The European Union‘s chief Brexit negotiator Michel Barnier has written to UK opposition party leaders to say Brussels is open to the idea of an extension to the transition period by up to two years. But this was immediately slapped down by both Boris Johnson and Mr Barnier’s UK counterpart David Frost, who continue to insist a trade deal is signed before the end of the transition period on December 31. However, a group of Remain ministers, led by Liberal Democrat acting co-leader Sir Ed Davey, are trying to squeeze a Bill through Parliament in a last-ditch and desperate attempt to delay Brexit by up to two years.
The second reading of this Bill is due to take place on June 12 – just over two weeks before Britain can request an extension to the transition period.
But Dehenna Davison, the Conservative MP for Bishop Auckland elected to the seat in December’s general election, has become the latest Tory minister to shut down the plot from Remainers.
In a post on Twitter, she pointed towards text in the Conservative manifesto that stated: “We will negotiate a trade agreement next year – one that will strengthen our Union – and we will not extend the implementation period beyond December 2020.
“In parallel, we will legislate to ensure high standards of workers’ rights, environmental protection and consumer rights.”
Brexit news: A Tory MP has torn apart a plot from Remainers to extend the transition period
Brexit news: Miuchel Barnier said the EU is open to the idea of a delay to the transition period
The Bishop Auckland MP said she had received several requests for her to support an extension to the UK’s transition period with the EU and to “delay Brexit”.
But Ms Davison tweeted: “A lot of people have emailed asking me to support an extension to our EU transition period – in other words, to delay Brexit.
“Many of these emails have come from a pro-EU campaign group.
“In December, I was elected in Bishop Auckland on this manifesto, so the answer is no.”
Brexit news: Dehenna Davison shut down a plot from Remainers to extend the transition period
The post-Brexit trade talks between the UK and EU began in March, but quickly descended into chaos as the two sides traded brutal blows over each other’s negotiating strategy and demands being made in any subsequent agreement.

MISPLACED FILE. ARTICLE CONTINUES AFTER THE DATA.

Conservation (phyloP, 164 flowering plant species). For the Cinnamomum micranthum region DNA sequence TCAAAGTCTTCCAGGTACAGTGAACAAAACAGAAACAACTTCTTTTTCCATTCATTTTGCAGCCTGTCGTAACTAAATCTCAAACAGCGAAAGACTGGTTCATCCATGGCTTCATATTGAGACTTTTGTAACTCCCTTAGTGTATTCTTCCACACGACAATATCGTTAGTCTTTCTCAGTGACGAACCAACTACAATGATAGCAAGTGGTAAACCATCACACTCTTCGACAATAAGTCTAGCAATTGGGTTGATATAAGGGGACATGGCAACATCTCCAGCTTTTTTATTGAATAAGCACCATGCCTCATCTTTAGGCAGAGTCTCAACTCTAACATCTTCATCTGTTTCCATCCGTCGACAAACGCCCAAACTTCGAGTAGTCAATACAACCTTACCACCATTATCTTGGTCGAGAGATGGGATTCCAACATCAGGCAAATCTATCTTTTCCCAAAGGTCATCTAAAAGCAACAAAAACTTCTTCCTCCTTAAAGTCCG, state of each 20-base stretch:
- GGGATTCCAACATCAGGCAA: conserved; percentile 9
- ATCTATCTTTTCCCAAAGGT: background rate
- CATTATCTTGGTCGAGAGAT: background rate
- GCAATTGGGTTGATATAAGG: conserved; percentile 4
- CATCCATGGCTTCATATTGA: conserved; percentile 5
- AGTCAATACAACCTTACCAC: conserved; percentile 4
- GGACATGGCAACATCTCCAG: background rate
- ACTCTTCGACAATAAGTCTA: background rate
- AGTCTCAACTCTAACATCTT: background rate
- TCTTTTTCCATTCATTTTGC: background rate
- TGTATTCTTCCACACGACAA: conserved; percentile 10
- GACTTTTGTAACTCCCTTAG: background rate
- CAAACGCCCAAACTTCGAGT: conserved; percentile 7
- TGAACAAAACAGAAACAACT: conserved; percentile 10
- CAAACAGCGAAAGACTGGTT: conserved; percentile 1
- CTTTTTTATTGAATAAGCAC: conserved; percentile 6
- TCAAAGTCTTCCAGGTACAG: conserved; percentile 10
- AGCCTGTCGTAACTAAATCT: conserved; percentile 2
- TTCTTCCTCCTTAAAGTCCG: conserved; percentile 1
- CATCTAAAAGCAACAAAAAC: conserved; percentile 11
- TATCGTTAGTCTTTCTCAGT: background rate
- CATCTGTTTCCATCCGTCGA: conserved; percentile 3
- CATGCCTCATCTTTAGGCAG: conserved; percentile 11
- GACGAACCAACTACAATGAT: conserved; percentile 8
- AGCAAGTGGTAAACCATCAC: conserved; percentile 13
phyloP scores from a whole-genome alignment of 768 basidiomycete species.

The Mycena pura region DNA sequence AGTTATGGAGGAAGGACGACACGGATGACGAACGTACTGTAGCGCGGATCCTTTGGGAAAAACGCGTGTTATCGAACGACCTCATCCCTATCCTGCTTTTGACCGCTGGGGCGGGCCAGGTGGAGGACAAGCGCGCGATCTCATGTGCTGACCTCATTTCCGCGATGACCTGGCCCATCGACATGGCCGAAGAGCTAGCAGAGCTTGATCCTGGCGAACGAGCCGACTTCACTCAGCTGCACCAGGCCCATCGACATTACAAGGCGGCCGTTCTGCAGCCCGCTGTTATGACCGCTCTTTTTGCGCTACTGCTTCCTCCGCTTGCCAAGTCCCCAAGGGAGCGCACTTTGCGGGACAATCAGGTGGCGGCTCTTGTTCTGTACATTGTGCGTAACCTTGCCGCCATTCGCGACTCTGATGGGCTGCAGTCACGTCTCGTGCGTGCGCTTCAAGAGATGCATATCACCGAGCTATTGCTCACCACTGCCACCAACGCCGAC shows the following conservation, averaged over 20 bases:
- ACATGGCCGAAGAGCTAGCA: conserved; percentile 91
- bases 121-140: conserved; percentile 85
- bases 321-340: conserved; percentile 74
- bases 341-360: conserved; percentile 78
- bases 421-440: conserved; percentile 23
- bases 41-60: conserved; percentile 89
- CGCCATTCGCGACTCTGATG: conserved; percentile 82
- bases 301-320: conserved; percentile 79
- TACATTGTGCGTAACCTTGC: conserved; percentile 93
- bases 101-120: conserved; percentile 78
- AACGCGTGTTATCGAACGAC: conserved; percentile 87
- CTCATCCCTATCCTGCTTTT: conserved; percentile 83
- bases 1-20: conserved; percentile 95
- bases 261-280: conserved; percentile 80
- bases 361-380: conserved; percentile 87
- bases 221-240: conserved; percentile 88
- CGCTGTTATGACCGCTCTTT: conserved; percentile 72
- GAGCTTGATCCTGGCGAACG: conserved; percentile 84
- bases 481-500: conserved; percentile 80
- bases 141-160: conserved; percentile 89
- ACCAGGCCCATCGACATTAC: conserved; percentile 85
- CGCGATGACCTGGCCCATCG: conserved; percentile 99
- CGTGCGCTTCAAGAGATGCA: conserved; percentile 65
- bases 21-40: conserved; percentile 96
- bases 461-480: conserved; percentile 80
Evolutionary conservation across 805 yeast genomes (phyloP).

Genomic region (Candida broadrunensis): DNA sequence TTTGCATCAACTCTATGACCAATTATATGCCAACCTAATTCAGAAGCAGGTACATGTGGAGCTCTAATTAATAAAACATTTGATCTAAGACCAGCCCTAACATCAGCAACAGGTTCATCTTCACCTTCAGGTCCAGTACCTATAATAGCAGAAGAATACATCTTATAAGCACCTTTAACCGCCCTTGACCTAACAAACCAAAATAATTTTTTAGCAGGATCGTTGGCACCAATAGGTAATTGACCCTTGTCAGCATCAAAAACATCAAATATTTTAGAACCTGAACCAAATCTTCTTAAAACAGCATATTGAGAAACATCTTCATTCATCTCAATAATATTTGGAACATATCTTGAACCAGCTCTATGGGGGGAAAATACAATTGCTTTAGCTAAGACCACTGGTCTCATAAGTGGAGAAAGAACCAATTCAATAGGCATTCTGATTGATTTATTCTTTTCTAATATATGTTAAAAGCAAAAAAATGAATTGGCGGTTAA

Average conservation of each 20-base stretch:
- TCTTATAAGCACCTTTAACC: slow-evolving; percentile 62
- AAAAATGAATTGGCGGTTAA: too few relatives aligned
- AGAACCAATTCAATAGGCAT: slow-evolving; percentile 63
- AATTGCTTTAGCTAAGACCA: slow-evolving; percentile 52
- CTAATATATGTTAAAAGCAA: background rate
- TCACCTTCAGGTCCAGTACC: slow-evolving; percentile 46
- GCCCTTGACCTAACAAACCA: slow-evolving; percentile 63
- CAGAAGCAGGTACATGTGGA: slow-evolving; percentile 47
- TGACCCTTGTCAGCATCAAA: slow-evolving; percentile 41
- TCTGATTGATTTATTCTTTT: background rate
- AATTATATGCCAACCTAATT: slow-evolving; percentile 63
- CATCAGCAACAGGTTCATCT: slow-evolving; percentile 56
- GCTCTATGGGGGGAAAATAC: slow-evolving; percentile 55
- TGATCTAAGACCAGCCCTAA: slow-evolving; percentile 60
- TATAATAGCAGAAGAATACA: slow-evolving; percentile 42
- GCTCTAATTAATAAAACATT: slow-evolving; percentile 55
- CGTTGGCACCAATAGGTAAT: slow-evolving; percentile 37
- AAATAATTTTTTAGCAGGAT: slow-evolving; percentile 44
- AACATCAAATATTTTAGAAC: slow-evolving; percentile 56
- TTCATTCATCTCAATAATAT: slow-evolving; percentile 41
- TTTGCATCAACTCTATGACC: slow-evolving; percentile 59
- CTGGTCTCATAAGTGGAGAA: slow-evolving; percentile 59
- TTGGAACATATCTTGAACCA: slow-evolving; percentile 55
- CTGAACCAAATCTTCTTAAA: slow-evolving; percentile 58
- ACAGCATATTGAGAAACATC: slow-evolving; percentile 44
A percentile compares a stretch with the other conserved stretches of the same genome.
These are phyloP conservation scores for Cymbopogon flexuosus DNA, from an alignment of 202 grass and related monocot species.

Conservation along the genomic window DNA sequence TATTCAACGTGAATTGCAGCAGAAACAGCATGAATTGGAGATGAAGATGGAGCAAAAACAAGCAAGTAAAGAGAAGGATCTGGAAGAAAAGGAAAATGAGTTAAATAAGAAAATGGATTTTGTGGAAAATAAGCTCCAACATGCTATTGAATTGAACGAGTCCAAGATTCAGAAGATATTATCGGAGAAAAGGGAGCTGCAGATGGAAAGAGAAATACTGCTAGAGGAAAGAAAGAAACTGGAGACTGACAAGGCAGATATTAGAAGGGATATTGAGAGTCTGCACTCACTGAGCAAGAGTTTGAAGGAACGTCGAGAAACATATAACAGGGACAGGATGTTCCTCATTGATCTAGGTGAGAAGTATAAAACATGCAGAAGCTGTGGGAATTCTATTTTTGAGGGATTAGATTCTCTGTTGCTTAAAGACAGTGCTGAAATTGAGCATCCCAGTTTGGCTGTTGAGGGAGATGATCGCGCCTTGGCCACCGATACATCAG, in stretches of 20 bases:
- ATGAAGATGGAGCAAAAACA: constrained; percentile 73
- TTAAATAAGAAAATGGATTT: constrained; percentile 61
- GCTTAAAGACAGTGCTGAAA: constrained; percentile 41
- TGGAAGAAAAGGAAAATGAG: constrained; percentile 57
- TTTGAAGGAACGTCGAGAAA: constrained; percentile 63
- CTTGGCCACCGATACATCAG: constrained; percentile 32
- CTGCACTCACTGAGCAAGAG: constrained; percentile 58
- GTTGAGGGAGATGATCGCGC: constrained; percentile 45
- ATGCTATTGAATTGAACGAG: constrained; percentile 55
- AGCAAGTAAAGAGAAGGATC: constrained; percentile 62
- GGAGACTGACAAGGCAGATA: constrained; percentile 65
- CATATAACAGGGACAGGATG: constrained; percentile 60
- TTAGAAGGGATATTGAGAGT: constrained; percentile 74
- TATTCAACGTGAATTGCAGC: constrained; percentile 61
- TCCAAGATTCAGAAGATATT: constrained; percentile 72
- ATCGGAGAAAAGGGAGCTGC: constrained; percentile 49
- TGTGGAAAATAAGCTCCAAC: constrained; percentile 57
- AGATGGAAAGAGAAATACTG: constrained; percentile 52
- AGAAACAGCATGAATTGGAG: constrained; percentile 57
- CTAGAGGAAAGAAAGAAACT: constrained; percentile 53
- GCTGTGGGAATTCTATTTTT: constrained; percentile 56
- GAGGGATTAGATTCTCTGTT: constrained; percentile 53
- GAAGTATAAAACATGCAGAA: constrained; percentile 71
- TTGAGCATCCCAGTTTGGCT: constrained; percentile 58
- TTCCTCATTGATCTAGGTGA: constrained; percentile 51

London and Brussels are at odds over several key areas, such as the level playing field, state aid, tax and access to the single market all still remain unresolved – with no solution in sight.
Boris Johnson is insisting a trade deal must be signed with the EU before the end of the transition period on December 31, a move that has infuriated leading EU figures, including Mr Barnier and European Commission President Ursula von der Leyen.
The next round of virtual trade talks began on Monday and ahead of that, Mr Frost warned the EU needs to dramatically change its stance in negotiations and relent on a number of areas if further progress is to be made.
David Davis lashes out at ‘deaf’ EU – ‘We’ll not be under Brussels!’ [COMMENT]
Brexit trade talks latest: EU warned against ‘nuclear option’ [ANALYSIS]
How Iain Duncan Smith’s fumed at ‘moaning’ broadcaster [INSIGHT]
Brexit news: Boris Johnson has insisted he wants a trade deal signed before the end of the transition period
Brexit news; David Frost issued a warning to the EU ahead of the latest round of trade talks
Mr Barnier wrote to the Westminster leaders of the SNP, Liberal Democrats, Plaid Cymru, SDLP, Green Party and Alliance Party, and said the option of an extension to the transition period is available if the UK wants it.
These party leaders had previously written to him on May 15 calling for a two-year extension to be agreed between the UK and EU.
But the UK’s chief Brexit negotiator David Frost insisted to MPs the UK will not be extending the Brexit transition period beyond the end of this year.
Brexit news: The transition period is due to end on December 31
Speaking before a Commons committee on the future relationship with the EU following recent negotiations, he said: “That is the firm policy of the Government that we will not extend transition period and if asked we would not agree to it,” he said.
“And, I take that as a given.
“I think we have always put a lot of emphasis on economic and political freedom at the end of this year and on avoiding ongoing significant payments into the EU budget.
“And, of course, those things are accomplished by ending the transition period at the end of the year.”
Published at Tue, 02 Jun 2020 17:39:00 +0000